Re: Ahh, good point

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Subject: Re: Ahh, good point
Name: ludicrous
Date: 4/18/2002 8:13:12 PM (GMT-7)
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In Reply to: Ahh, good point posted by Ben

Here's a possibility:

Start with a brick of soft clay, and some sort of flat-edged, wide-blade utensil (a putty knife?).

Section out a brick in the clay that is the size of your heatsink base. Make many close impressions to the approximate DEPTH of the based, then gradually lift that clay out. Smooth out the interior, and you should have your base.

Now work many parallel slots down into the brick along the length of the base, carefully since the blade will push the clay apart slightly, until you have many thin, evenly-spaced fins. Slowly cut the brick just above the depth of your fins, so that they are all of even height, then re-attach a flat piece of clay by "slicking" both sides with water, and slowly working them together.

Fire the clay in a warm kitchen oven (NOT hot -- you want it less than the boiling point of water so you don't blow the clay apart), until it is completely dry. (This may take many hours.) Then gradually heat the COMPLETELY DRY mold to the 500F (or whatever) limit of your oven, and start working with the silver.

Melt the silver in a crucible, and pour it into the mold. Work fast so that it doesn't solidify between pourings (the hot mold should help with this). Once the mold is filled, shove it back into the oven, and let the silver cool in the 500F oven. AFAIK the heat should help prevent crystal sttructures from forming in the metal. Once the silver has sufficient time to "cool" to the oven temperature (an hour?), turn the oven down by steps, giving it time to cool between each step, and then shut it off entirely.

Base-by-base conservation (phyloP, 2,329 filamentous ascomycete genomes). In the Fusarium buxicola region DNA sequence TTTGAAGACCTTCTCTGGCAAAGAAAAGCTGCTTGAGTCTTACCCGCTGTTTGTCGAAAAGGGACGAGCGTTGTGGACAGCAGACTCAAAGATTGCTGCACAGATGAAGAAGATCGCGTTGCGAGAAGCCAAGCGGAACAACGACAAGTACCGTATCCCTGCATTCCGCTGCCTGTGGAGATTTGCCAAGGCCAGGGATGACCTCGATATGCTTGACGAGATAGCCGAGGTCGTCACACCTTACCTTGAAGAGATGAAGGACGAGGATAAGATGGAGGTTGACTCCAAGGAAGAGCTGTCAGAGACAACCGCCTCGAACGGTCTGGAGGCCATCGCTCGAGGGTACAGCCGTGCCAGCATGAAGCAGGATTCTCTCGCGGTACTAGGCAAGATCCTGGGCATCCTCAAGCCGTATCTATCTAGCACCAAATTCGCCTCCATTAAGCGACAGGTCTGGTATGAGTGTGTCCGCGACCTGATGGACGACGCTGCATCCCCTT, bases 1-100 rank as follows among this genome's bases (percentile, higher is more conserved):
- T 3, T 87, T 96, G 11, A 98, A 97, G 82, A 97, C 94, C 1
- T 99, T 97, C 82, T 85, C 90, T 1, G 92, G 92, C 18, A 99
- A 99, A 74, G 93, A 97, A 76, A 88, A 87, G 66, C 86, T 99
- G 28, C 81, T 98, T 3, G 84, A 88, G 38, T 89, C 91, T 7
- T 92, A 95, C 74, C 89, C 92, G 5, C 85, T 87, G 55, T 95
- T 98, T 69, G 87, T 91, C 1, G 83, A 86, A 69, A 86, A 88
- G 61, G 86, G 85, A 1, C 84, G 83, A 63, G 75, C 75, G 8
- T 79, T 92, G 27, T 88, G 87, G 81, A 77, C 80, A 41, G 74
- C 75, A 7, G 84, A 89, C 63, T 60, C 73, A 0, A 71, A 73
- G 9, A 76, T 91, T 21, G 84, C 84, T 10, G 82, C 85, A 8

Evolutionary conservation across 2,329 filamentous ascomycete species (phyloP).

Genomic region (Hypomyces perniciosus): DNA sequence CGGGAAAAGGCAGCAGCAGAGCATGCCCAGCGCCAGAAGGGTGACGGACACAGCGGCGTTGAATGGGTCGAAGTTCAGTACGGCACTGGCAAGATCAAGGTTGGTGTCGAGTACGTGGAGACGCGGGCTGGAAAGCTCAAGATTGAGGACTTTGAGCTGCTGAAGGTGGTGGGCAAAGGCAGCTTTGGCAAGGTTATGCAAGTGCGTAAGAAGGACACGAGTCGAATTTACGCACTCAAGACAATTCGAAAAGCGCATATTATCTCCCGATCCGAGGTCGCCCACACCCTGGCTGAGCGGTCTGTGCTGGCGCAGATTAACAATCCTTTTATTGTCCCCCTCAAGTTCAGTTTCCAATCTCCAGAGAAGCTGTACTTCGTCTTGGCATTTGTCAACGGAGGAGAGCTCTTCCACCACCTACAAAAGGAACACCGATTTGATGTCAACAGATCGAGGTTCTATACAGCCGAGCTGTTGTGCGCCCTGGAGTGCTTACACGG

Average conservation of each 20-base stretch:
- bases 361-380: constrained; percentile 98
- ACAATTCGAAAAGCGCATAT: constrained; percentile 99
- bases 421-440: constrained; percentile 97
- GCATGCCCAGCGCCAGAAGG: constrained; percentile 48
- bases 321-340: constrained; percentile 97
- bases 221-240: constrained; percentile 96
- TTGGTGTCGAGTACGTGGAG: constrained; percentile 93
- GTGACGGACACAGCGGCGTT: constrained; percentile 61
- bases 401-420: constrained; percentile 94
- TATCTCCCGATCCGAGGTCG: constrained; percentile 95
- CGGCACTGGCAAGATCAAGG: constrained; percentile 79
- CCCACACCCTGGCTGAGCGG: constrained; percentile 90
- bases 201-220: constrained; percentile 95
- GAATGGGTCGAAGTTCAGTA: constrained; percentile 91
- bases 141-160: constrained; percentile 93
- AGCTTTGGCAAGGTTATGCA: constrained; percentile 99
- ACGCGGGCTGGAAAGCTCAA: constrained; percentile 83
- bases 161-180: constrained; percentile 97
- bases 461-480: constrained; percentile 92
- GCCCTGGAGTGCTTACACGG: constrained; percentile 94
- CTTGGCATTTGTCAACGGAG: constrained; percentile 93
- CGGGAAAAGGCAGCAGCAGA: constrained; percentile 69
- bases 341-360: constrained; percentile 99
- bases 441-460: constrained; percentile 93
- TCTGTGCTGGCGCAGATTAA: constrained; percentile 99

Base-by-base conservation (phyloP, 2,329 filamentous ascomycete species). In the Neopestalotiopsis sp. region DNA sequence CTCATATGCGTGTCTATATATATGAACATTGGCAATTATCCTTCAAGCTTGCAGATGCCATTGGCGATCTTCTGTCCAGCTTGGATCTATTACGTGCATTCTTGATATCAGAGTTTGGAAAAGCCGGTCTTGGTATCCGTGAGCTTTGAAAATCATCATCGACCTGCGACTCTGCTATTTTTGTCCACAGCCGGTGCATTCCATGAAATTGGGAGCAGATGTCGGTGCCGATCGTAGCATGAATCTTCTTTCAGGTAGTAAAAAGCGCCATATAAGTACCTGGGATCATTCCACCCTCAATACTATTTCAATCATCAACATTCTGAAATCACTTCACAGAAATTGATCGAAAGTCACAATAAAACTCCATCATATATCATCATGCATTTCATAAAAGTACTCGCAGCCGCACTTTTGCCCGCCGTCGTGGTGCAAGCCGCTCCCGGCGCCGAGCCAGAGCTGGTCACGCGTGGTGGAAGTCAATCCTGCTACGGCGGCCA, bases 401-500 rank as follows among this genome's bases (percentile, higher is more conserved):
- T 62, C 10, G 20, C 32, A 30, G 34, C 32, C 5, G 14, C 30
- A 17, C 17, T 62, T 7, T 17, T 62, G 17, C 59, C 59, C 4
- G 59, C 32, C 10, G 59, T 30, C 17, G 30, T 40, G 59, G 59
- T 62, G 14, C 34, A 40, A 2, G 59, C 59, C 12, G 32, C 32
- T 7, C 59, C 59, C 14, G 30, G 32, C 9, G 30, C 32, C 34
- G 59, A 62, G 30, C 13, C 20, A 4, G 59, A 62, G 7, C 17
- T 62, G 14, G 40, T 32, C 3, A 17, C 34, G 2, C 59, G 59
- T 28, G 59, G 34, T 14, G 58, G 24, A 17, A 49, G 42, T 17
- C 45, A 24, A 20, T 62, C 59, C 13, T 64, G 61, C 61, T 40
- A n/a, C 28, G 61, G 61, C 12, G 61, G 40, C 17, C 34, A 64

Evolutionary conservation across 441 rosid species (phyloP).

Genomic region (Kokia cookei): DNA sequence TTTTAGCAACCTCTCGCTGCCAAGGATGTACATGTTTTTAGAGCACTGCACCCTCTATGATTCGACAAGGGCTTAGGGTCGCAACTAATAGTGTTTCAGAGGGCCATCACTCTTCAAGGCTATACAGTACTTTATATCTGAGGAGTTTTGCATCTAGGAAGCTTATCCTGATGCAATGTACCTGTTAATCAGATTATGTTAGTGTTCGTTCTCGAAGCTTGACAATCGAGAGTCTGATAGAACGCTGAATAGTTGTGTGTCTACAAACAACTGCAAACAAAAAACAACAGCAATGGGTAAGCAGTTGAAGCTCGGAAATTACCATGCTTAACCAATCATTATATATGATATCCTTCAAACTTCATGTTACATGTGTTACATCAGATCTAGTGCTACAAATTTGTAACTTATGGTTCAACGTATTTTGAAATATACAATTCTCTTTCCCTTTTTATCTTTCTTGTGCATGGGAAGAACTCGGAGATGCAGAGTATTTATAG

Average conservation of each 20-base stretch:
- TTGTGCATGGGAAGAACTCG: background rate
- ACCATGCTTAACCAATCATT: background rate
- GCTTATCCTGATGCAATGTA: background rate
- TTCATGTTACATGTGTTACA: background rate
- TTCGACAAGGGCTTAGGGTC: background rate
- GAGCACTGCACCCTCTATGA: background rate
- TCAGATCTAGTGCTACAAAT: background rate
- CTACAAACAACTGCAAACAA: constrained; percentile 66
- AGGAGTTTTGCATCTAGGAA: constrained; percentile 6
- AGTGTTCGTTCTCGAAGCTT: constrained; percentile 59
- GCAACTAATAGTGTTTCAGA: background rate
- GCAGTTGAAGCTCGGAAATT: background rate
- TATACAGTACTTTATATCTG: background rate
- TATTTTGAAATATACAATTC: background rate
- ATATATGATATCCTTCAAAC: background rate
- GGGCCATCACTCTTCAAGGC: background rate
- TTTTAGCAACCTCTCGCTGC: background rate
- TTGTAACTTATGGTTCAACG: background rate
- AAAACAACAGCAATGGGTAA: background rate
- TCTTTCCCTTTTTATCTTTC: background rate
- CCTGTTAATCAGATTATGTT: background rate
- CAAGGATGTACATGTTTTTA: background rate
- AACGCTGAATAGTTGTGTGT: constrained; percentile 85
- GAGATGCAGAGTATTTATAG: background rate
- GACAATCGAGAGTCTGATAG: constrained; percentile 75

Once the whole assembly has finally reached room temperature, carefully break the mold away, then mill the base flat...vožla, if you're lucky.

If you do try it this way, I suggest having a fire extinguisher handy throughout this project The ideal approach would be to find someone who has an old oven hooked up in their garage (as people sometimes do for canning fruits and vegetables in the fall), and work there, as a torch and crucible could be a dangerous thing to have in a kitchen.

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